Along with protein, fiber, and healthy fats, water is another thing that helps satiate you. The signal of dehydration can often be  confused with that of hunger, and food can be turned to when a glass or two of water would have done the trick. Go for a glass or two of water before any food comes out and it might not only help with you overeating but help keep you hydrated at the same time. You’re going to need it after the candy cane jello shots!

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    Wrapping it up

    It can be tough to avoid holiday overeating, and one big point I want to, um, point out is that the holidays need to be a time to enjoy yourself and not feel totally deprived. We only live once so we need to enjoy moments with friends and family. Don’t beat yourself up for indulging. It’s important to indulge but not over-indulge. If you’ve been working hard on your health, you don’t want to go off the rails and throw a huge wrench into all the good work you’ve been doing. If your health has been a priority to you the last year, try to make the best choices possible this time of year so that you can keep on rolling with it and not have to be rolled out the door!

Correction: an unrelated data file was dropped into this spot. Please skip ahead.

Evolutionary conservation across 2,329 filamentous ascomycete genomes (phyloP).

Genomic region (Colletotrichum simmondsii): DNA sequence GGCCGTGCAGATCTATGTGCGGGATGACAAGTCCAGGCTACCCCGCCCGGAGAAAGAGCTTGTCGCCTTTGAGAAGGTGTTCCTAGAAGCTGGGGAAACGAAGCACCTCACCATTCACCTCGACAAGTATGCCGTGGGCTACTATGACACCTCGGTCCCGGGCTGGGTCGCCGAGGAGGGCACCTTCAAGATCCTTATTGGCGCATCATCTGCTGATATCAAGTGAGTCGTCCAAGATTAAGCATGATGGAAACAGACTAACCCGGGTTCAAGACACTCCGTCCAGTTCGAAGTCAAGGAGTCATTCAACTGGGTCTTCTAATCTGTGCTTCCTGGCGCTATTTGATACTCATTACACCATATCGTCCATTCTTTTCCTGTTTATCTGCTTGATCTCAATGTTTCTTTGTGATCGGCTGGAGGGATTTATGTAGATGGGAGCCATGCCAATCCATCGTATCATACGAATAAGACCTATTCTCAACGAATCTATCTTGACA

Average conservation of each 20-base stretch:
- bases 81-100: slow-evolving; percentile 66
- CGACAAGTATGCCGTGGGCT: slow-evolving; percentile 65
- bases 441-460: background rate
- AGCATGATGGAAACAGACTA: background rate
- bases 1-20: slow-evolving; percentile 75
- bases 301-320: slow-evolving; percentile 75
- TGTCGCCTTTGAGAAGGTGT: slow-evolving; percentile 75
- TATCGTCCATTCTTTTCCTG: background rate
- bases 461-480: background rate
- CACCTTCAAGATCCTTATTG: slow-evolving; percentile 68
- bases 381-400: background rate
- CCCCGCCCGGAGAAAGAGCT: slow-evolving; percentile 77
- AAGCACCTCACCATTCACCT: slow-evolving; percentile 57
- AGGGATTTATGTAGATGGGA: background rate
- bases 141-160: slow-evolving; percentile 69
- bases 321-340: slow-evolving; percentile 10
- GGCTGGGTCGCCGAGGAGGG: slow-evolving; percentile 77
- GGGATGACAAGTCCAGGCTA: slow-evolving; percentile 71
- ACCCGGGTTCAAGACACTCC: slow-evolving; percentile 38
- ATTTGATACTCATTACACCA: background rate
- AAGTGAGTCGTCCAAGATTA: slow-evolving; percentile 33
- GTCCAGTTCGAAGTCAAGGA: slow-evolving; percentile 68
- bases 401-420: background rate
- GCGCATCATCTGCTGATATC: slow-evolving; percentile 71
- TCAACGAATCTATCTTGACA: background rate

Featured photo credit: OakleyOriginals via flickr.com

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    Jamie Logie

    Jamie is a personal trainer and health coach with a degree in Kinesiology and Food and Nutrition.

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    Last Updated on March 13, 2019

    How to Get out of a Rut: 12 Useful Ways to Get Unstuck

    How to Get out of a Rut: 12 Useful Ways to Get Unstuck

    Have you gotten into a rut before? Or are you in a rut right now?